• SB 78, by Senator Arthur Orr, R-Decatur, would establish the Alabama Innovation Act to provide for research and development enhancement grants to certain Alabama companies. The grant would be based on in-house research and contract research expenses conducted in Alabama and consortium research expenses for qualified research conducted in Alabama. Under existing law, there are no economic incentives extended to Alabama businesses for qualified research expenses incurred by Alabama companies that spend funds and resources in-house, or pay Alabama research companies to conduct qualified research for new or improved products or services. The bill passed the Senate earlier this month and has been referred to the House Ways and Means Education Committee.
  • SB 268, by Sen. Arthur Orr, R – Decatur, would provide allocation of funds to the Alabama Department of Economic and Community Affairs to facilitate growth in the state’s system of inland ports and transfer facilities and for the coordination of a transportation system for inland waterways.
  • SB 247, by, Sen. Jim McClendon, R-Springville, would allow the Permanent Legislative Committee on Reapportionment to intervene in the legal action contesting the redistricting or reapportionment plan and would express the intent of the Legislature for the committee to seek intervention in actions in the federal court.
  • SB 237, by Sen. Cam Ward, R-Alabaster, would create the Alabama Open Records Act to establish a process for requesting public records from a governmental body and requires governmental bodies to adopt rules and designate a custodian of records. The bill had a public hearing in the Senate governmental Affairs Committee on Tuesday.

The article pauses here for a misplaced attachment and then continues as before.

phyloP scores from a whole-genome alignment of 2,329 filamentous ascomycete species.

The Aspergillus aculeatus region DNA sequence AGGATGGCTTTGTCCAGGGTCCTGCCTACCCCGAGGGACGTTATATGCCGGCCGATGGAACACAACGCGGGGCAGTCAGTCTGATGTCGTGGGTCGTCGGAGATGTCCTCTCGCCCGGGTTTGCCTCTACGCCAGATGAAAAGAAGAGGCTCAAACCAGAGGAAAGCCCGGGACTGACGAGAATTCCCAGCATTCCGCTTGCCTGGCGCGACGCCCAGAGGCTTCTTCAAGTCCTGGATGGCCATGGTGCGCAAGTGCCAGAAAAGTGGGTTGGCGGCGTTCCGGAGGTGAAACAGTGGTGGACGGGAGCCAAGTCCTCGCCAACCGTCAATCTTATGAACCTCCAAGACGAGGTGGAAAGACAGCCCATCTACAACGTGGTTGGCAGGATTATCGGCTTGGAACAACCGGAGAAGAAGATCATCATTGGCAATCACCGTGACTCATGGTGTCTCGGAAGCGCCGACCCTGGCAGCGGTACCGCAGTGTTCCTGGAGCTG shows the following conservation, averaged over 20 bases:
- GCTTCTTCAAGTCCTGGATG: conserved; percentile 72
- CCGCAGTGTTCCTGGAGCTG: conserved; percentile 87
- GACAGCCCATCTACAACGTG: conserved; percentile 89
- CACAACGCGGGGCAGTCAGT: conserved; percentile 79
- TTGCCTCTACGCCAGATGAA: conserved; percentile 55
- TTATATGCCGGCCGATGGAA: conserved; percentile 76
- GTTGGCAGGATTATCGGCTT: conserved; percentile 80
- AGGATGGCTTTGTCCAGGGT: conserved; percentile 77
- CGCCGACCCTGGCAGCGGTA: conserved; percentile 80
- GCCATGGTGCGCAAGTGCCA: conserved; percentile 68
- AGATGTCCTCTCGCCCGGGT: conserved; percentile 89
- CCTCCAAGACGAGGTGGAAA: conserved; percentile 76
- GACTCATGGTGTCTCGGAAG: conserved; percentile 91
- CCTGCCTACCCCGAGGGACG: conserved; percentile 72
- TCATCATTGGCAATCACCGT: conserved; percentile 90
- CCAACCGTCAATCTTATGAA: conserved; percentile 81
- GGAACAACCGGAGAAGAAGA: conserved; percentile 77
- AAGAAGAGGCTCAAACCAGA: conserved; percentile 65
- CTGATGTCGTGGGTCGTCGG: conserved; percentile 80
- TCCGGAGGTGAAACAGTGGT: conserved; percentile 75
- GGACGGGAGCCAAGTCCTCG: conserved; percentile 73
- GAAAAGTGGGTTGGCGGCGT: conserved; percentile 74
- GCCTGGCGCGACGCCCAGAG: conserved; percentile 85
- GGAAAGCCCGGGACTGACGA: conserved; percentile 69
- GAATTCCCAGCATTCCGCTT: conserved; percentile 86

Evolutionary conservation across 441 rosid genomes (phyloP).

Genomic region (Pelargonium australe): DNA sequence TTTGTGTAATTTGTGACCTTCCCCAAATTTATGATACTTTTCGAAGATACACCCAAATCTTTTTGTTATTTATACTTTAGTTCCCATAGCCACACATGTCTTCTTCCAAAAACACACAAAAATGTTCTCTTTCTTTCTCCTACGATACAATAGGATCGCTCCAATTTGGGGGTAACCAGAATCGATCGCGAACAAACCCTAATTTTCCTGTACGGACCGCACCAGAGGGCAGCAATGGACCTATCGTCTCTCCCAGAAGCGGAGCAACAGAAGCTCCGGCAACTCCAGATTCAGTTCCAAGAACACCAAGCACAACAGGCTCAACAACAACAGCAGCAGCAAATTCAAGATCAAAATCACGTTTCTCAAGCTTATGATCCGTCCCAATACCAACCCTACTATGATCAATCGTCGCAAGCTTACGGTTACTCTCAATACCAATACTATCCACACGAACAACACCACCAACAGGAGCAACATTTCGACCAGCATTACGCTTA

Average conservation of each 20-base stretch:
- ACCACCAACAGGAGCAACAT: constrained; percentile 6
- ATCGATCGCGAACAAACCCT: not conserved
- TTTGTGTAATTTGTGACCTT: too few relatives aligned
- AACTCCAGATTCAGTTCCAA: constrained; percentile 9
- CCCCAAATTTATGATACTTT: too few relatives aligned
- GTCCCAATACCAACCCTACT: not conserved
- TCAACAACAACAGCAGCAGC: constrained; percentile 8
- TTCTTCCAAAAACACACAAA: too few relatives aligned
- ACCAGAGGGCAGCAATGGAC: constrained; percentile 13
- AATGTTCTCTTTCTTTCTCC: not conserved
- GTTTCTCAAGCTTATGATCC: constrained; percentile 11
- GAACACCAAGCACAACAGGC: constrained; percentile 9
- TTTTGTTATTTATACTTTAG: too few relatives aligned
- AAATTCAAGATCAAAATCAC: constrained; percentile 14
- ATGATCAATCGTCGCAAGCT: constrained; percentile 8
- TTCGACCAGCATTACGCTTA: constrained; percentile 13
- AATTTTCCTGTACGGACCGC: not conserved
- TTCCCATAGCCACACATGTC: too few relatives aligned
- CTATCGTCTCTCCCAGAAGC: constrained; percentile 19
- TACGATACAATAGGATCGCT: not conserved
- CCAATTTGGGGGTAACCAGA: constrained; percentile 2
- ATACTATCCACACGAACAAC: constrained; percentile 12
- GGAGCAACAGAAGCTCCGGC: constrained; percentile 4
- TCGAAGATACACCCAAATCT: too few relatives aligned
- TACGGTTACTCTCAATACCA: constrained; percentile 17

• HB 388, by Rep. Terri Collins, R-Decatur, would implement steps to improve the reading proficiency of public school kindergarten to third grade students and ensure that every student completing the third grade is able to read at or above grade level. The bill, known as the Alabama Literacy Act, now heads to the House floor after passing the House Education Policy Committee on Thursday.
  • SB 236, by Sen Tim Melson, R- Florence, will create the 9-member Alabama Medical Cannabis Commission making medical grade cannabis available to qualified patients as follows: 1) establishing and administering a patient registry system for qualifying patients; 2) issuing medical cannabis cards to qualified patients; 3) approving health care providers to issue prescriptions for medical cannabis; 4) issuing licenses for the cultivation, processing, transportation, manufacturing, packaging, dispensing, and sale of medical cannabis; 5) inspecting licensed facilities; 6) procuring and using a secure seed-to-sale tracking system of all medical cannabis; 7) hiring appropriate staff to include a director, assistant director, chief inspection and enforcement officer (in consultation with Department of Agriculture and Industries), legal counsel, and other staff as appropriate; 8) contracting with the Board of Medical Examiners or other 3rd party to administer training to qualified health care providers; and 9) providing written annual reports tracking and implementing the provisions of this bill.
  • SB 4, by Sen. Gerald Allen, R-Tuscaloosa, known as permit-less carry gun bill, was originally in the Senate Judiciary Committee but was rereferred to the Senate Tourism and Marketing Committee. It failed on a 6-5 vote and effectively killed the bill for this session. The bill would repeal the requirement to have a permit to carry a concealed handgun.

Tuesday’s Briefing to feature House Majority Leader Nathaniel Ledbetter

Please join us next Tuesday, April 30 at 8:30 a.m. for the BCA’s Governmental Affairs Committee Briefing with House Majority Leader Nathaniel Ledbetter, R-Rainsville. Please email RSVP@bcatoday.org to let us know you’ll be there. The meeting will begin at 8:30 a.m. in the first floor auditorium of the Business Center of Alabama, 2 North Jackson Street, Montgomery.

We’ll be broadcasting Rep. Leadbetter’s briefing on Facebook Live for anyone who’s unable to attend. Find us on facebook and tune in.

20thAnnual Manufacturer of the Year Awards

Please plan to join the BCA and the Alabama Technology Network on Wednesday, May 1 for the 20thannual Manufacturer of the Year Awards luncheon.

If you have any questions regarding the legislative session, please contact BCA’s Senior Vice President for Governmental Affairs David Cole or BCA’s Vice President for Governmental Affairs Molly Cagle.